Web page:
Although the Kuomintang has abandoned its initial desire to regain control of the mainland, it has remained firm—obsessively so—in asserting its allegiance to China. They are strong supporters of the One-China Policy, and vehemently believe that Taiwan is not an independent nation, but a part of China that has erroneously strayed away. A major basis for their argument is the well-known 1992 Consensus, which refers to a semi-official agreement made by KMT officials and the People’s Republic of China government during a meeting in 1992 which supposedly confirmed Taiwan’s connection to the mainland. However, the validity of this Consensus remains a highly-contentious topic, and there are many who dispute the KMT’s claims—including then-President Lee. He stated that the meeting was not conducted with his authorization, and that it held no significance.

“Why chant something that does not exist? Apparently it is in order to sing the same tune as China. Taiwan is Taiwan; China is China; the idea of ‘one China’ is an ancient concept,” said Lee during a speech at the 2015 Convention on the Action Plan for Constitutional Reform. 

In contrast, the Democratic Progressive Party is a passionate proponent of the island’s independence and of “Taiwanization”—the consolidation of, and pride in, Taiwan’s unique cultural identity. This has allowed the DPP to become increasingly popular. According to a 2019 Pew Research Center poll, 66 percent of citizens identified themselves as only Taiwanese—as opposed to Chinese or a mix of both—which aligns with the DPP’s ideology. As a fairly liberal party, they have also greatly advocated for human rights and progressive causes. For instance, Taiwan is currently the most LGBTQ+ friendly country in Asia—and was the first in the region to legalize same-sex marriage. The DPP currently controls the presidency and holds the majority in the Legislative Yuan, Taiwan’s legislature. 

Partisan conflicts between these two factions are too numerous to list, and often too extreme or preposterous to describe. Many of these conflicts are instigated by the KMT, who have been hostile, uncompromising, and increasingly resentful of the DPP’s rising dominance in recent years. For example, on June 29, 2020, several major Kuomintang officials snuck into the Legislative Yuan at night and occupied it as a form of protest against several reforms proposed by President Tsai. Most notably, they were displeased about the possible appointment of a top DPP aide to head a new human rights commission, an action they regarded as tyrannical. The KMT not only barricaded the Legislative Yuan, but later proceeded to destroy government property and engaged in brawls with members of the DPP and other parties.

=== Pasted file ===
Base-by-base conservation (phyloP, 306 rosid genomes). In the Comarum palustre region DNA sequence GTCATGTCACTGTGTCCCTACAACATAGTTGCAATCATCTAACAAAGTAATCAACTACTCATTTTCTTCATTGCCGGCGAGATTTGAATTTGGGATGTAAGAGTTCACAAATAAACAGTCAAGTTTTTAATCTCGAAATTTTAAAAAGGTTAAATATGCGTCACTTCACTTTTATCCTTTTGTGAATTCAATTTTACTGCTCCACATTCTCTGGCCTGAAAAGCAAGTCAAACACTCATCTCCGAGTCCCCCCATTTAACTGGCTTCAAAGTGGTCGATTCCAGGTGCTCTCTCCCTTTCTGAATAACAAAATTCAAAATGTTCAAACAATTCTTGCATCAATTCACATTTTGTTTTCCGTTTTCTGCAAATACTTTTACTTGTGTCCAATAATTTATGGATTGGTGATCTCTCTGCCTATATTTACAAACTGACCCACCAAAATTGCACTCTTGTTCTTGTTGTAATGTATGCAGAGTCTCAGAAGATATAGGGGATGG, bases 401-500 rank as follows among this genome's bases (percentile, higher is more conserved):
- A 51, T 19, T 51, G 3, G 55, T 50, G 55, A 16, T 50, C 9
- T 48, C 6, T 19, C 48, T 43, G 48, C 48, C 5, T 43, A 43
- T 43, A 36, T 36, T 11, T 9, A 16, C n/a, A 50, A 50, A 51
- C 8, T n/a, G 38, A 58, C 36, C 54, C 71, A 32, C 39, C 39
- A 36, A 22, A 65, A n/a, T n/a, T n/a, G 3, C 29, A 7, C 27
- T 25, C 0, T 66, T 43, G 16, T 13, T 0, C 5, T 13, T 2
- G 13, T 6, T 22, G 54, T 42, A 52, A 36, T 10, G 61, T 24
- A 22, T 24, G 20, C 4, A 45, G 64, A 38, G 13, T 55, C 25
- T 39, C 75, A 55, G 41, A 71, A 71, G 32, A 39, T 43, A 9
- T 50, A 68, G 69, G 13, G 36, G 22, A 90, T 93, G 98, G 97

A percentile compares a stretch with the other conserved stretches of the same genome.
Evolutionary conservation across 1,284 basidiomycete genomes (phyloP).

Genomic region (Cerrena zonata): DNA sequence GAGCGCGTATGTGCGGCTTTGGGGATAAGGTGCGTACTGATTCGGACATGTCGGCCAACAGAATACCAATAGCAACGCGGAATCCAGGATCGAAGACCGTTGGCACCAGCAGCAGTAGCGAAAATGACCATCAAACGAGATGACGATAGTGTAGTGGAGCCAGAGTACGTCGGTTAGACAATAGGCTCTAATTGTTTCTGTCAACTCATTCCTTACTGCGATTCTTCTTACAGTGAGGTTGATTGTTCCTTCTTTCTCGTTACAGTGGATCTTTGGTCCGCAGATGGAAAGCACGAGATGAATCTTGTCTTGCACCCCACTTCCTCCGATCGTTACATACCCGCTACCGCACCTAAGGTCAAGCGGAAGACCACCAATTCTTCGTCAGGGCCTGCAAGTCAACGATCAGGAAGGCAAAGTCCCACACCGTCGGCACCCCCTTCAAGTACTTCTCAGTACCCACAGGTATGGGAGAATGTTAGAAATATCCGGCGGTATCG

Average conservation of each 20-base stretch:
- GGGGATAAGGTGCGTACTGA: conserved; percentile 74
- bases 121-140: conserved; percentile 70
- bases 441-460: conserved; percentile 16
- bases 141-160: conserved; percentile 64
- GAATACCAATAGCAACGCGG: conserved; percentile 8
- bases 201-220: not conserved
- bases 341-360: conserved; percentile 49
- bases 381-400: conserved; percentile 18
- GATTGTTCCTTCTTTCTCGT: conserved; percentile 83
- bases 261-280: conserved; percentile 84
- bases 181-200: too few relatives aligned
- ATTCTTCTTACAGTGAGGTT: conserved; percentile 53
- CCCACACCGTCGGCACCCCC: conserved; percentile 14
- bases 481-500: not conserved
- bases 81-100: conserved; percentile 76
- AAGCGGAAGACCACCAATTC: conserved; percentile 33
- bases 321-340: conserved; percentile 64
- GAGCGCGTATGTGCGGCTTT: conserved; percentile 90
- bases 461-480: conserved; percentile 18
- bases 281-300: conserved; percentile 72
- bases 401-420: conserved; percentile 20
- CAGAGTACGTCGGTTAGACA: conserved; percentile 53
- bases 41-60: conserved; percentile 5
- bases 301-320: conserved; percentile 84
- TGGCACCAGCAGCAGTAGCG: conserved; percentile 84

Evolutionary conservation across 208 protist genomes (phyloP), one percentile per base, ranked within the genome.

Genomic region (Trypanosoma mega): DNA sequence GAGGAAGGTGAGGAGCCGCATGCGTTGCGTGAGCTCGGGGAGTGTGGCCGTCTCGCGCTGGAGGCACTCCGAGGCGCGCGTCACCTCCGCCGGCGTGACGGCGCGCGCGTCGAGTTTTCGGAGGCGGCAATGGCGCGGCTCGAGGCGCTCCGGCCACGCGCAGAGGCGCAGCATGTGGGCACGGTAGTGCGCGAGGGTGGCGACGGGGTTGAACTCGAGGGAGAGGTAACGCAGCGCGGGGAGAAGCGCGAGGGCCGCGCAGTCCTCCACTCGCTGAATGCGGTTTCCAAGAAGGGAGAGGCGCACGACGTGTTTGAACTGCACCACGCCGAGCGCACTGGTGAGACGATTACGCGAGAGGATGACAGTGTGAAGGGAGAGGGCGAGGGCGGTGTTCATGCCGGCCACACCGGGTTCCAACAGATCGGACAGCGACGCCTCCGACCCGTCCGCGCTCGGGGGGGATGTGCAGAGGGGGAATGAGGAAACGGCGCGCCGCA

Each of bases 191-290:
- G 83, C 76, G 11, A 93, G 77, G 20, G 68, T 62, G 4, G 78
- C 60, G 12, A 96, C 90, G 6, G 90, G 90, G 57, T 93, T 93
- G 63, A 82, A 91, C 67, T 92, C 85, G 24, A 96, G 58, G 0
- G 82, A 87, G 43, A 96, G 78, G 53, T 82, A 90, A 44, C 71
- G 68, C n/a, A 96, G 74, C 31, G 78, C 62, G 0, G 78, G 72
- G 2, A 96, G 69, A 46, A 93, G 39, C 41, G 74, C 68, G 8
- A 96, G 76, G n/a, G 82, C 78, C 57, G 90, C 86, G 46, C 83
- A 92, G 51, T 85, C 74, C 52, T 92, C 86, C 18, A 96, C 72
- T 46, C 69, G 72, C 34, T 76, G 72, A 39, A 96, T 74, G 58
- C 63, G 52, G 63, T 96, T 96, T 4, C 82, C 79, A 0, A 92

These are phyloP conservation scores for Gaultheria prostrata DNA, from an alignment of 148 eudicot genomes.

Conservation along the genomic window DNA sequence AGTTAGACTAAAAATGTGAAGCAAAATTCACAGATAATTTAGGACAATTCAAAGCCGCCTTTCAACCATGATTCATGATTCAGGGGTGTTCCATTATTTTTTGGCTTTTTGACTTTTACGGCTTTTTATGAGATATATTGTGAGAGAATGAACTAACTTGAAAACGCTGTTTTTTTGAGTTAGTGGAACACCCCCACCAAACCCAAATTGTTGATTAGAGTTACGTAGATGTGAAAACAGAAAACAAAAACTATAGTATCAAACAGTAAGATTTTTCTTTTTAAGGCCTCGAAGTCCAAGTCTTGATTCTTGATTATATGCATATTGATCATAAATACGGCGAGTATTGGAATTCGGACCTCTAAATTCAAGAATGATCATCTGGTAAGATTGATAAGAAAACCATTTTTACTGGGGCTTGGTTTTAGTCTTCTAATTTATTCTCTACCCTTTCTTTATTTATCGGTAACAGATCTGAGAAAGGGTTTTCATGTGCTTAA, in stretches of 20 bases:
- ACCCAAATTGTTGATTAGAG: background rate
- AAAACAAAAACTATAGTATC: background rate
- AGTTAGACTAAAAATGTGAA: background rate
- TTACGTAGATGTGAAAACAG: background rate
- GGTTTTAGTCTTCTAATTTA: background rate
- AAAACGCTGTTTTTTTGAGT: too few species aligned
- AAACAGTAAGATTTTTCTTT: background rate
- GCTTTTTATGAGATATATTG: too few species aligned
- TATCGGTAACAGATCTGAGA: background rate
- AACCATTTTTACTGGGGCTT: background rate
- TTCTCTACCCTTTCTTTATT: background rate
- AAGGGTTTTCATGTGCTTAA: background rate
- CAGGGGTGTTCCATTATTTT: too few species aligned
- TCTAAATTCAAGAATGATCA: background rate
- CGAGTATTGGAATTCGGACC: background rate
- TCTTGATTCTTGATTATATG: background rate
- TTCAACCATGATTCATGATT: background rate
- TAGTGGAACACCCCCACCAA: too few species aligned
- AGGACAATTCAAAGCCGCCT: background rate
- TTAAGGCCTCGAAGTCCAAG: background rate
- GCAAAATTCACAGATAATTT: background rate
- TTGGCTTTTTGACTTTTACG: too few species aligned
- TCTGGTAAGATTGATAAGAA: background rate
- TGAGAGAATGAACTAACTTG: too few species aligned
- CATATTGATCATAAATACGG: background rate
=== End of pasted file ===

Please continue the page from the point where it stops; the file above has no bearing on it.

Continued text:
The Kuomintang has also often resorted to directing many ad hominem attacks towards members of the DPP. For instance, President Tsai has been the target of multiple disparaging comments. In 2019, she suffered defamatory attacks from multiple KMT-affiliated scholars, who alleged that Tsai forged her doctorate certificate—a claim that has been disproved by both Tsai and her alma mater, the London School of Economics. However, many KMT party members continue to dispute Tsai’s high academic credentials in an attempt to diminish her credibility. In another instance, former Kuomintang party chairman Wu Den-yih mocked Chen Chu—a former political prisoner during the KMT’s dictatorship over Taiwan and the senior DPP figure President Tsai wanted to appoint as the head of the new human rights commission—and made derogatory comments about her capabilities and physical appearance, calling her terms such as “fatty” and “a big sow.”

Most prominently, partisan tensions have been seen in the elections. The recent 2020 presidential election saw the incumbent Tsai successfully re-elected to a second term in office. Tsai’s victory was against Kuomintang candidate Han Kuo-yu, a charismatic and polarizing populist leader. 

Han had previously been seen by his party as a rising star, having been elected mayor of Kaohsiung, a major Taiwanese city that has traditionally been fervent in its support of the DPP. He rose from relative obscurity very quickly, and built a devoted fanbase in the process: the ‘Han fans,’ known for their extreme support of Han, which has often manifested in vicious cyberharassment of his rivals. Yet only months into his new position, Han surprised the nation with his ambitious plans to run for president, and became increasingly negligent with his municipal duties. After his presidential defeat, frustrated Kaohsiung citizens voted to recall Han. The final results showed that 97.4 percent of voters were in favor of this, and in June, Han was forced to step down.